Rhinoplasty (or “nose job”) can be one of the most demanding and yet rewarding surgeries for many of us in the facial plastic surgery realm. The anatomy of the nose can be unforgiving, so meticulous attention to detail and a comprehensive understanding of the function aspects of nasal breathing are essential to successful surgery.
A desire for rhinoplasty can arise through many different avenues: for some, it is a parent or sibling going through the process, for others, it is a lifetime of difficulty breathing, a trauma that occurred or just a desire to have a bump or tip refined. The concerns and desires of each person can be vastly different-which is one reason why it can be such a fulfilling and challenging surgery. The process begins with a consultation with a facial plastic surgeon with a focus or significant interest in rhinoplasty. I am a supporter of patients who seek out at least two opinions so they are aware of different concerns, considerations and the differing styles of particular surgeons. It’s also encouraging if you feel like your surgeon would stand by you if there were any complications or need for further surgery or revision. If you feel like you would be dismissed for having concerns after your surgery, that office may not be right for you.
Your surgeon will discuss what your desires are, examine the outside and inside of your nose, possibly perform minor maneuvers to determine if there are functional issues at the same time, and possibly make recommendations based on their experiences. They may have you undergo computer imaging to facilitate a discussion of your desires and what they think is a realistic result. These discussions are critical to your understanding of what your surgeon views as aesthetically ideal and feasible, but are in no way guarantees of a result.
Once that process is complete, you may be considering surgery. A rhinoplasty typically can take anywhere from 1.5-3 hours depending on the amount of work that needs to be done. Most often, they are performed in an outpatient surgery center under general anesthesia. Once your surgery is complete, you will be able to go home, and likely will follow up with your surgeon the next day or by 1 week. It is common to have bloody drainage from the nose the first 24-48 hours after surgery. Congestion is also very common and is often a complaint of the recovery period. Significant pain is not the norm, but discomfort certainly is expected and pain medication is usually prescribed for several days. If the nose had to be “broken” as part of the narrowing or refining process, tape and a cast are often placed externally for the first week. This will be removed at your 1 week appointment, at which time you get the first opportunity to see your new nose! This can be an exciting time, but it can also be a stark reality check. It is normal to have significant swelling for the first week or two and because of that, only basic judgements about your final result can be made. Your surgeon will explain to you in your preoperative visit that the final results from a rhinoplasty are not truly settled until you are 1 year out from surgery. For the first 3-6 weeks, there will be significant fluctuation in tip and bridge swelling as well as breathing changes. After the first 6 weeks, things start to stabilize more. You will most likely see your surgeon every few weeks to start and then gradually increase the interval as time goes on. Make sure to mention your concerns as they arise, but know that time and patience will alter and resolve most of them and your surgeon may encourage you to continue to wait while your body handles the healing process.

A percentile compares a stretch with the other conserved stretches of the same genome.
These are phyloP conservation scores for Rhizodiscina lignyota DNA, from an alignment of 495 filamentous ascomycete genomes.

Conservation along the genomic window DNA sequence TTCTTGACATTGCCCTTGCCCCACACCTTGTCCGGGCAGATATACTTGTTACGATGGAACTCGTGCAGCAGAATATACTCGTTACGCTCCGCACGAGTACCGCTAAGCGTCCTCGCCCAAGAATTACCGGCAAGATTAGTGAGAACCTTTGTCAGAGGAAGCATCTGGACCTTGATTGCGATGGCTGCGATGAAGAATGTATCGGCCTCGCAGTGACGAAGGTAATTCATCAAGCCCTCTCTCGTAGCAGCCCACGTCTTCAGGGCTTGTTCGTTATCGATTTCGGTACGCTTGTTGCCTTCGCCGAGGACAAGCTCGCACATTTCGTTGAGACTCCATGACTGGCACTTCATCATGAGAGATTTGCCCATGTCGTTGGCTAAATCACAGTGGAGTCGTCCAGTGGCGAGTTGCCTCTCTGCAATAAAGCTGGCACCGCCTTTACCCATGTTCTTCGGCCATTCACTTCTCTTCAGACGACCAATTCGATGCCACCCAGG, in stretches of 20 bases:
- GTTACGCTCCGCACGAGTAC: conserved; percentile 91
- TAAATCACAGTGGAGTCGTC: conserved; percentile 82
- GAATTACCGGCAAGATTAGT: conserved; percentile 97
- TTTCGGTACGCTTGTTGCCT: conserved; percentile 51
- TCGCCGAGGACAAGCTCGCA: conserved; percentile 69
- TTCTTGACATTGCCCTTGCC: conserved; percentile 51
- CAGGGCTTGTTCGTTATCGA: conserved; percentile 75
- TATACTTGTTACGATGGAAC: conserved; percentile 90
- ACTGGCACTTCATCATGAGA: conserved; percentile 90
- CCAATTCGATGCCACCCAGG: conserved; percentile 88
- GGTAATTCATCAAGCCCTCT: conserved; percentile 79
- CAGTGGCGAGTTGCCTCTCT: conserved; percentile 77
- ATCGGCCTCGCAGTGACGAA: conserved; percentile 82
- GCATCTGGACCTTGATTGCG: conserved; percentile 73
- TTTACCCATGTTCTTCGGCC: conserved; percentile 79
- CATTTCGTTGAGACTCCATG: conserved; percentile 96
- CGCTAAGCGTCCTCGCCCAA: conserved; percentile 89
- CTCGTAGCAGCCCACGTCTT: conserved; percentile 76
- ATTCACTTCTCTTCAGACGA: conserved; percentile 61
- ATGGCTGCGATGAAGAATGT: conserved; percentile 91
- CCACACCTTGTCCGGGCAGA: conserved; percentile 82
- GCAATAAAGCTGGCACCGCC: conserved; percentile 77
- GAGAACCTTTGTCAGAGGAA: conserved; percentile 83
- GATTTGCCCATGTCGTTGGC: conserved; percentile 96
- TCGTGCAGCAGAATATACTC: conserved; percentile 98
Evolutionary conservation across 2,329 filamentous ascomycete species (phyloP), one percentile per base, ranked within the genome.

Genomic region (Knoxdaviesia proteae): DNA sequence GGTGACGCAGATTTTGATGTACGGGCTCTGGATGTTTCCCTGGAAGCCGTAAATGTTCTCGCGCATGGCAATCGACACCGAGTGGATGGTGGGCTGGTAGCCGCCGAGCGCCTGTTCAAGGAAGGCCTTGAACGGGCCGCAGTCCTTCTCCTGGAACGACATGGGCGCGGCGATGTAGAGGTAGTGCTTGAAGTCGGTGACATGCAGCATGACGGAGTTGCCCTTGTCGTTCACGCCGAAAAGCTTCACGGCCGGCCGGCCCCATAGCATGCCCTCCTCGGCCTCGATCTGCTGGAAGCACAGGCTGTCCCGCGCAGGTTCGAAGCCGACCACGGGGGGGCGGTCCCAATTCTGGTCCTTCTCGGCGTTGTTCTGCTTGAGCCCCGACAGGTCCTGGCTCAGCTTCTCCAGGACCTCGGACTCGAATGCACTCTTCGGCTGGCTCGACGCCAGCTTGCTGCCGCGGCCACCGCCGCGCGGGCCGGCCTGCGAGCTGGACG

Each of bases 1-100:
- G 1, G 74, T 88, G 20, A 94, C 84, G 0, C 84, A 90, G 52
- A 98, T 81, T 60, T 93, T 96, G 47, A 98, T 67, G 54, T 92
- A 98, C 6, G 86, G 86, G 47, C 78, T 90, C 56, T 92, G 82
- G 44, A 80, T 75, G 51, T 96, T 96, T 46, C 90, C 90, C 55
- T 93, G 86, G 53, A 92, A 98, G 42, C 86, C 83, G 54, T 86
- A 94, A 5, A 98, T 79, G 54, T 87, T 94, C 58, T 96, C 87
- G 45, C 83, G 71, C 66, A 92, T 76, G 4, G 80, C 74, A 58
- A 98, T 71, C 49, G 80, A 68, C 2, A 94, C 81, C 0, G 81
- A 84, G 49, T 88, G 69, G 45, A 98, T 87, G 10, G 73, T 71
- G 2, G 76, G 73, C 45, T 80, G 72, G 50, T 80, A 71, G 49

The majority of rhinoplasty patients are very satisfied with their results and are happy with the decision to have undergone surgery. Although the first week of recovery can be challenging, the benefits do outweigh the risks and you will enjoy a new functional and newly refined nose for many years to come!